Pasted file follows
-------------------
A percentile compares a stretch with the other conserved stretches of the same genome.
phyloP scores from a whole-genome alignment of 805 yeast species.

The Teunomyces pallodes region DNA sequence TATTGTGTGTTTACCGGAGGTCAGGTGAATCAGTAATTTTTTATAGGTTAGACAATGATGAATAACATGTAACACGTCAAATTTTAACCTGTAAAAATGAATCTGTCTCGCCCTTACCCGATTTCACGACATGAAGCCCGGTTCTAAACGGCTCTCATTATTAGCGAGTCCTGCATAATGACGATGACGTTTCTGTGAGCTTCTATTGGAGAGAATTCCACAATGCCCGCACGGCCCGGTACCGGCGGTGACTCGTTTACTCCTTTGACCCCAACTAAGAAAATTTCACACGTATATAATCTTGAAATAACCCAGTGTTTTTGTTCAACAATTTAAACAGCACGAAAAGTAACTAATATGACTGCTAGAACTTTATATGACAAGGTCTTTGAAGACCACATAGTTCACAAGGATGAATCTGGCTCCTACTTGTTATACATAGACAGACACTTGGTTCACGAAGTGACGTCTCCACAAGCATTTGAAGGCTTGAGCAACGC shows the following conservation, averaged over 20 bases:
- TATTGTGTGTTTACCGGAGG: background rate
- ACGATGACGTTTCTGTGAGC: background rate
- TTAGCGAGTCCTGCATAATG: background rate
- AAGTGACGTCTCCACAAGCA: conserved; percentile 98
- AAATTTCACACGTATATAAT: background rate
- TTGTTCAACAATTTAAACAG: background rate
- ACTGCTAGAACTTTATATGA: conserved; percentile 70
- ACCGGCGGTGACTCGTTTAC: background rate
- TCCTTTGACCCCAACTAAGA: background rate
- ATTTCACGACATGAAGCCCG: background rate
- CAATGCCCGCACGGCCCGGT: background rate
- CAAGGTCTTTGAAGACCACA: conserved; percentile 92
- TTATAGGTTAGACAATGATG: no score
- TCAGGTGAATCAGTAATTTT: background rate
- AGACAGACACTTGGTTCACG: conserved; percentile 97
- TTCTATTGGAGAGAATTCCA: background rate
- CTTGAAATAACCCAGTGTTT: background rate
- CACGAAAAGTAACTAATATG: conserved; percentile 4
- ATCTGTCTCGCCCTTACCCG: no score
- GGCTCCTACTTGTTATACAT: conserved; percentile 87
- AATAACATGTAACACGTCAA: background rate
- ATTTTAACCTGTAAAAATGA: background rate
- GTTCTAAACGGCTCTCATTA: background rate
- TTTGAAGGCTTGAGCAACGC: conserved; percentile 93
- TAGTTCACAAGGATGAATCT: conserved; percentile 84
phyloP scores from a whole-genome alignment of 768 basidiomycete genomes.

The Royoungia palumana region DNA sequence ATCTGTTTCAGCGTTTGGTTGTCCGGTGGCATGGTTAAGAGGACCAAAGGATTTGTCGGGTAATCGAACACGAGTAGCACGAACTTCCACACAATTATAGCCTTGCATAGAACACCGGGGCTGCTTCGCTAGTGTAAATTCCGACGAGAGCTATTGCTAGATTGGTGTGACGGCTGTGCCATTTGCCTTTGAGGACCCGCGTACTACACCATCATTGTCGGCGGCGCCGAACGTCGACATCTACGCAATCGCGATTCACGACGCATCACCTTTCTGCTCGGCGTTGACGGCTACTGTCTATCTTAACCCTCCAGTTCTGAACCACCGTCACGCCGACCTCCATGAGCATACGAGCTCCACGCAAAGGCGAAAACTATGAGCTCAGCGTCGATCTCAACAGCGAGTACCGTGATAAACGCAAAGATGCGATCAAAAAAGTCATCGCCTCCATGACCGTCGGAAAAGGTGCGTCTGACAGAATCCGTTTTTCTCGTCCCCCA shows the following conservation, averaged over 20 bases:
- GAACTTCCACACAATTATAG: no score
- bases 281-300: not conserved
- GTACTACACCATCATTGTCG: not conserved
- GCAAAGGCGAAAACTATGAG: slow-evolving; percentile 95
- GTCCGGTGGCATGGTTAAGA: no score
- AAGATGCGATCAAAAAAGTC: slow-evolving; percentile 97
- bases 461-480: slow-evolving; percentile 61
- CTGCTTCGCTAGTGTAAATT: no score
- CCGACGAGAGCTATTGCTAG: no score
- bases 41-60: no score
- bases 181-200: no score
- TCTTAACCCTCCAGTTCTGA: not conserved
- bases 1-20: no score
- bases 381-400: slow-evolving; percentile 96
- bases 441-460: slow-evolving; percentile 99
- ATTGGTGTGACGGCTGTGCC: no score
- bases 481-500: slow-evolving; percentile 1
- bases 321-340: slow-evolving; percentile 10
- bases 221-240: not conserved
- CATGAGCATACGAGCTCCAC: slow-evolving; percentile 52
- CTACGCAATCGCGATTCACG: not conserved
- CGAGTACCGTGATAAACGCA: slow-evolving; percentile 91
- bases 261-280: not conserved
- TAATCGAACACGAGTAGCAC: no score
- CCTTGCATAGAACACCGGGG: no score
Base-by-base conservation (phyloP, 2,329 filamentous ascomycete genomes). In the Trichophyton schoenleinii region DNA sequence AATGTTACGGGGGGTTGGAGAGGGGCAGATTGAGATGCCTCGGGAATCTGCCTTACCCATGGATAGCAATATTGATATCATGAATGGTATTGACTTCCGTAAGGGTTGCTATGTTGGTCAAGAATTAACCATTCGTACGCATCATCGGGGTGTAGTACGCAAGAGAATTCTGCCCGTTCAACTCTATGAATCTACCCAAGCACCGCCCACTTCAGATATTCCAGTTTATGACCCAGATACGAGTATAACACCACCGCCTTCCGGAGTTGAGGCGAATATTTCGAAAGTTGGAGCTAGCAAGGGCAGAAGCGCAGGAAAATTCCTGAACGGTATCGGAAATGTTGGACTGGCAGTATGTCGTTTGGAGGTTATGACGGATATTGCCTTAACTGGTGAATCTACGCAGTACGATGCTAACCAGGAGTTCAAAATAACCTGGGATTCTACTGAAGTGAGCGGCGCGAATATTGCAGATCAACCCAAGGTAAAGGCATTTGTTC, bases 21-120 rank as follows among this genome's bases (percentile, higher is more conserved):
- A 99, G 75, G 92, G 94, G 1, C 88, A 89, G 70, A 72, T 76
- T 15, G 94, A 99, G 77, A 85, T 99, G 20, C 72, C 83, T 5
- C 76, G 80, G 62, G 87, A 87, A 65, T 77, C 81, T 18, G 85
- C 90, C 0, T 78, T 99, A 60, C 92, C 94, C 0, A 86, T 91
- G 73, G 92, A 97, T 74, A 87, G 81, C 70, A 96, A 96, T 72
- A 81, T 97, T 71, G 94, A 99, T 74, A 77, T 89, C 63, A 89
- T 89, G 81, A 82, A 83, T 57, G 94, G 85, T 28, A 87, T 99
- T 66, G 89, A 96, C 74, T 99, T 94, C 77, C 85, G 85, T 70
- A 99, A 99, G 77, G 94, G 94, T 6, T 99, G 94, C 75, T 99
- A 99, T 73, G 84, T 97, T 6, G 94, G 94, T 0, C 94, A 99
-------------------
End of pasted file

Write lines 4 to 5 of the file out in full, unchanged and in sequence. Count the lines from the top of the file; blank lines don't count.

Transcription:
- TATTGTGTGTTTACCGGAGG: background rate
- ACGATGACGTTTCTGTGAGC: background rate